Test Your Email With Mail-Tester.com
If you move to a new server or you suspect you are having email delivery problems mail-tester.com is my favorite tool for testing mail configurations. Send an email to the generated email address and click the button.
With correctly configured rDNS (as all our servers have), no blacklisting, SPF, DKIM and DMARC records it shouldn’t be hard to get 10/10.
If you are scoring less than 10/10 please contact our support team and we’ll get you there in no time. Scoring 10/10 is still no guarantee of email deliverability at Gmail, Outlook, Hotmail etc but this is your starting point for sure. When I check my own HN email I was getting 10/10 but I had 2 orange check marks instead of green.
Intrigued by this I dug deeper and found that I was missing the DMARC record.
DMARC records shouldn’t affect deliverability but why take the risk? It takes 2 seconds to add a DMARC record and even if the top providers don’t use it as a metric for accepting email now that could always change. The other orange check mark pertains to a “Link Unsubscribe” header field – only needed for mailing lists.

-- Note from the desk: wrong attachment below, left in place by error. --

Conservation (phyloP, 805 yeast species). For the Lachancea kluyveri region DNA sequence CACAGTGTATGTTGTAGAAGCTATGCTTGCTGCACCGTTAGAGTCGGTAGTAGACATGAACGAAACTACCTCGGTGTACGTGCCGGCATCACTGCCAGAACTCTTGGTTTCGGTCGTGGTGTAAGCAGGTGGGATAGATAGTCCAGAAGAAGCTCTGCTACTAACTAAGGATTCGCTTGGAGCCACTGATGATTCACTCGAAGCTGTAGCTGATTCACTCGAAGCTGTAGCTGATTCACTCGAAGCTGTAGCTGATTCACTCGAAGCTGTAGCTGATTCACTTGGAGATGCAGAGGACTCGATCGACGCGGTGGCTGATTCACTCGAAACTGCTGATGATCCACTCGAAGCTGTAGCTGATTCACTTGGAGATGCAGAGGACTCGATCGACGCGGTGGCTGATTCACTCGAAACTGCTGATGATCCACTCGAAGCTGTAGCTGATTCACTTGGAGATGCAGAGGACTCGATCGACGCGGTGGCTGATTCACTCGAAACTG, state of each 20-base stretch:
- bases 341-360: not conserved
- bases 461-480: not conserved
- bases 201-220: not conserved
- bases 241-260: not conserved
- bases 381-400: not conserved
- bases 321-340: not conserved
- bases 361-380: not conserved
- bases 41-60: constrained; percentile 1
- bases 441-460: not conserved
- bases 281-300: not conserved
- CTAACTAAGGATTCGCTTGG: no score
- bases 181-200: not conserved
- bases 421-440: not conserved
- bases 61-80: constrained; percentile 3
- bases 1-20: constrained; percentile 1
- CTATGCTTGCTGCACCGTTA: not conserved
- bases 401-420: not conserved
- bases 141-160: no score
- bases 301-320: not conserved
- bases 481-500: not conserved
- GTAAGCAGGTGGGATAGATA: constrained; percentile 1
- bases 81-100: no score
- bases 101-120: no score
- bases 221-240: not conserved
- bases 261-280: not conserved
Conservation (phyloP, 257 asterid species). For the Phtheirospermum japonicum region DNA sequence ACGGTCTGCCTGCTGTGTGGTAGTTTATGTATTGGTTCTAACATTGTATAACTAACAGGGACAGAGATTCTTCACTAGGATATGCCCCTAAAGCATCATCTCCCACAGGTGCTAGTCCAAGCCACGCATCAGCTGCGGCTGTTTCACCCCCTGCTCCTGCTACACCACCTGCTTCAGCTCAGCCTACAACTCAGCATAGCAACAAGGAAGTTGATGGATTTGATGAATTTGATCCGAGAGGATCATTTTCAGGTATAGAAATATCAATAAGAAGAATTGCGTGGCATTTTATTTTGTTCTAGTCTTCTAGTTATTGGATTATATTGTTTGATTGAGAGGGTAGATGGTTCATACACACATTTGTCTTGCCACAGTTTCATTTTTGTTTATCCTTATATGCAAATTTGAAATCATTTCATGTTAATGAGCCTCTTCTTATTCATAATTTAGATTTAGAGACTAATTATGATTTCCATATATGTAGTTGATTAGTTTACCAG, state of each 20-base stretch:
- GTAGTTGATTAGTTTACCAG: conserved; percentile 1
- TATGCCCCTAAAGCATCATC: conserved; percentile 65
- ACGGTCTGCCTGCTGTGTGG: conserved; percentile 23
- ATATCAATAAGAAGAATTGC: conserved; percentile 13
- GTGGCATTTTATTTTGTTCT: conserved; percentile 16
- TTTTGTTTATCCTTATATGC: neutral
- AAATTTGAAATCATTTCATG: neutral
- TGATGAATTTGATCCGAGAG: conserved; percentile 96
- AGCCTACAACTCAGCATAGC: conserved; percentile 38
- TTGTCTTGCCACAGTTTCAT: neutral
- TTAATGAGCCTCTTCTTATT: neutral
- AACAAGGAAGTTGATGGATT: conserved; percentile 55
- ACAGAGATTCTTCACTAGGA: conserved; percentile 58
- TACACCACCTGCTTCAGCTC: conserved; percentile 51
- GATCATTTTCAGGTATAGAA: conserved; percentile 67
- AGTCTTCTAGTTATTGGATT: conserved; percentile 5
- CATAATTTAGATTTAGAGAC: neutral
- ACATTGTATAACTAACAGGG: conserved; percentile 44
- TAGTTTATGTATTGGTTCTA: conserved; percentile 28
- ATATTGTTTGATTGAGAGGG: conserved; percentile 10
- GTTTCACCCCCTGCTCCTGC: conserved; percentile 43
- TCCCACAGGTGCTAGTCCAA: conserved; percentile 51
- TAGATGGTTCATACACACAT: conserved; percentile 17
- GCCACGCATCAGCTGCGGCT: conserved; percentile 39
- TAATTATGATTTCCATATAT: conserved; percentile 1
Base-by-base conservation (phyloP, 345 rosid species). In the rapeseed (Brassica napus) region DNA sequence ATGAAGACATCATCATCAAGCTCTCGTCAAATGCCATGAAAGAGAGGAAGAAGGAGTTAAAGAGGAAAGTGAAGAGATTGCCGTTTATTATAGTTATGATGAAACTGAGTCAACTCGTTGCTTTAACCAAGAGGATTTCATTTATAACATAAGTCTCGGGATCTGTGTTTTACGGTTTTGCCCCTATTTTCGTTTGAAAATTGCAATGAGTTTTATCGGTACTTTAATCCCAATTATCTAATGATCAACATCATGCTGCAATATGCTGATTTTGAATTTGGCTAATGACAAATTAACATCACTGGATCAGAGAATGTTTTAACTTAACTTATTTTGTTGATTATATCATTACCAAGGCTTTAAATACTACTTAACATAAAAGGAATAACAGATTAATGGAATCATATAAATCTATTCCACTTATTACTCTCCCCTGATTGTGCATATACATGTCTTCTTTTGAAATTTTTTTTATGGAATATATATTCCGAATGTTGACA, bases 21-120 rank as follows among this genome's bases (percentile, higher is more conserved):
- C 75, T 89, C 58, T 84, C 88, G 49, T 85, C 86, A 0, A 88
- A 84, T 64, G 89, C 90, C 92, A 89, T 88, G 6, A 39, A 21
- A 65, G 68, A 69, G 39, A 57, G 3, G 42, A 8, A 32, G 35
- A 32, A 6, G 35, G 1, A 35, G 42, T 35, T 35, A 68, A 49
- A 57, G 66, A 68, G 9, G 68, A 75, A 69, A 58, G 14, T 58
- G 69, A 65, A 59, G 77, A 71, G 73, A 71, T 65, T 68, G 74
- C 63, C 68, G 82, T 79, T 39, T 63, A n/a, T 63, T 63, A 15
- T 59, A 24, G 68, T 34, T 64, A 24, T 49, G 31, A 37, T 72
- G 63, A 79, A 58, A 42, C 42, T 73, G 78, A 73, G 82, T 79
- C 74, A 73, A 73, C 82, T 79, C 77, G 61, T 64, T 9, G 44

Thanks very much for this, Laurence. What an improvement! I have both yahoo.com and outlook.com web email accounts. Prior to making the change, my emails were going to the spam folder on yahoo and not even showing up at all in outlook. Since I made the mods, email goes into the proper inbox of both accounts just as it should.
Yep, hoping to make this general knowledge here at HN. So often we see tickets asking why mail ends up in spam/junk folders and it’s so easy to fix.